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Britain's biggest carmaker Jaguar Land Rover slumps to £90m loss

Britain's biggest carmaker Jaguar Land Rover slumped to a £90million loss in the three months to 30 September, against a £385million profit a year earlier.

Total revenues slipped 10.9 per cent year-on-year to £5.6billion, while retail sales fell 13.2 per cent to 129,887 cars.

The car firm, which is owned by Indian group Tata Motors, saw year-on-year retail sales in China plummet over 43 per cent over the period, with the group blaming escalating trade tensions with the US.

Dwindling demand for diesel cars, 'uncertainty' surrounding Brexit and new emissions testing certification requirements also took their toll on the group's UK operations, the company said.

In a presentation to investors, Jaguar Land Rover said: 'Demand likely to remain muted due to geopolitical, economic, financial and regulatory factors.'

Earlier this year, the British car builder said it would temporarily reduce production at its plant in Halewood, Merseyside, due to the reduced demand for new cars caused by Brexit, VED increases and diesel surcharges. 

In April, the company revealed it planned to cut production at its Castle Bromwich and Solihull plants and axe 1,000 temporary workers due to 'continuing headwinds impacting the car industry'. 

The firm said it was making 'temporary adjustments', with staff at Solihull placed on a three-day week until Christmas. 

This month, the group said it was also planning a two-week shutdown of its Solihull plant at the end of October, again due to subdued demand. 

Jaguar Land Rover said employees at the West Midlands plant would be paid for the duration of the shutdown and no jobs would be lost. 

Jaguar Land Rover's boss, Ralf Speth, said: 'In the latest quarterly period, we continued to see more challenging market conditions.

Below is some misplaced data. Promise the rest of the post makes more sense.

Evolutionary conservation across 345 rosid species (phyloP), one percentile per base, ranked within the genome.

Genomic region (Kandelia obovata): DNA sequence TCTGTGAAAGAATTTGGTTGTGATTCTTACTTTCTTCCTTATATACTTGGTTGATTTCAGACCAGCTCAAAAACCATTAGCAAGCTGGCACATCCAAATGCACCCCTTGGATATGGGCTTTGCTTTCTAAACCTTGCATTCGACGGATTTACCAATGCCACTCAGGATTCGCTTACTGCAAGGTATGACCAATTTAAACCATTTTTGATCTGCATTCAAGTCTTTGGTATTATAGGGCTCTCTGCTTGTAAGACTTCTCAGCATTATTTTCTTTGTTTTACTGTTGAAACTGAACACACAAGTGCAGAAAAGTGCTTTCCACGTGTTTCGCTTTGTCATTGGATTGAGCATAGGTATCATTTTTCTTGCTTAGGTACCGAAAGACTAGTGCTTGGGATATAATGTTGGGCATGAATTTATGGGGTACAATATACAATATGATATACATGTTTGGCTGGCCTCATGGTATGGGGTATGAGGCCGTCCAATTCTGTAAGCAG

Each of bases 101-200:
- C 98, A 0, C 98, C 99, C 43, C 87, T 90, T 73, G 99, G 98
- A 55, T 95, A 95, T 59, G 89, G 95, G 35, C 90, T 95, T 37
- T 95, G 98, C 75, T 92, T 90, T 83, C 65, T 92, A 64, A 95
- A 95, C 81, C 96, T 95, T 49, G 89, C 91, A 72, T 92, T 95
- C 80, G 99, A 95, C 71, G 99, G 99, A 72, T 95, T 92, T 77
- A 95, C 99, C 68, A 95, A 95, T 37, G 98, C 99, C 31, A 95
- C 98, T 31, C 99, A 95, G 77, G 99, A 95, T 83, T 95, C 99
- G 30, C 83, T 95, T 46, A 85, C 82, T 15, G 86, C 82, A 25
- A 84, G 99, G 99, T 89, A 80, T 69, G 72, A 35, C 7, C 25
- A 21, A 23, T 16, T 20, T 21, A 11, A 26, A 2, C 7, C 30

'Our results were undermined by slowing demand in China, along with continued uncertainty in Europe over diesel, Brexit and the WLTP changeover.'

In a bid to revive its fortunes, Jaguar Land Rover used its results to unveil a £2.5billion turnaround plan that includes heavy cost cutting over the next 18 months. 

The company is cutting planned spending by around £500million to £4billion per year this financial year and next.

Commenting on the turnaround plans, Mr Speth said: 'Given these challenges, Jaguar Land Rover has launched far-reaching programmes to deliver cost and cashflow improvements.

'Together with our ongoing product offensive and calibrated investment plans, these efforts will lay the foundations for long-term sustainable, profitable growth.'

Professor David Bailey, an expert in the UK's car manufacturing sector at Aston Business School, told This is Money: 'It's something of a prefect storm for JLR. 

'Brexit uncertainty, a huge shift away from diesels and now a sharp drop in Chinese sales have together dented JLR's performance.

'It's only the second quarterly loss for JLR in nearly a decade.

'The firm is looking to cut costs by £2.5bn. Given the scale of that it's inevitable, I fear, that there will be further job losses st JLR.' 

Jaguar Land Rover currently employs around 40,000 staff across the UK.

It was the country's biggest car maker in 2017, producing 532,107 vehicles in total. That accounts for almost 32 per cent of all vehicles made in the UK last year.

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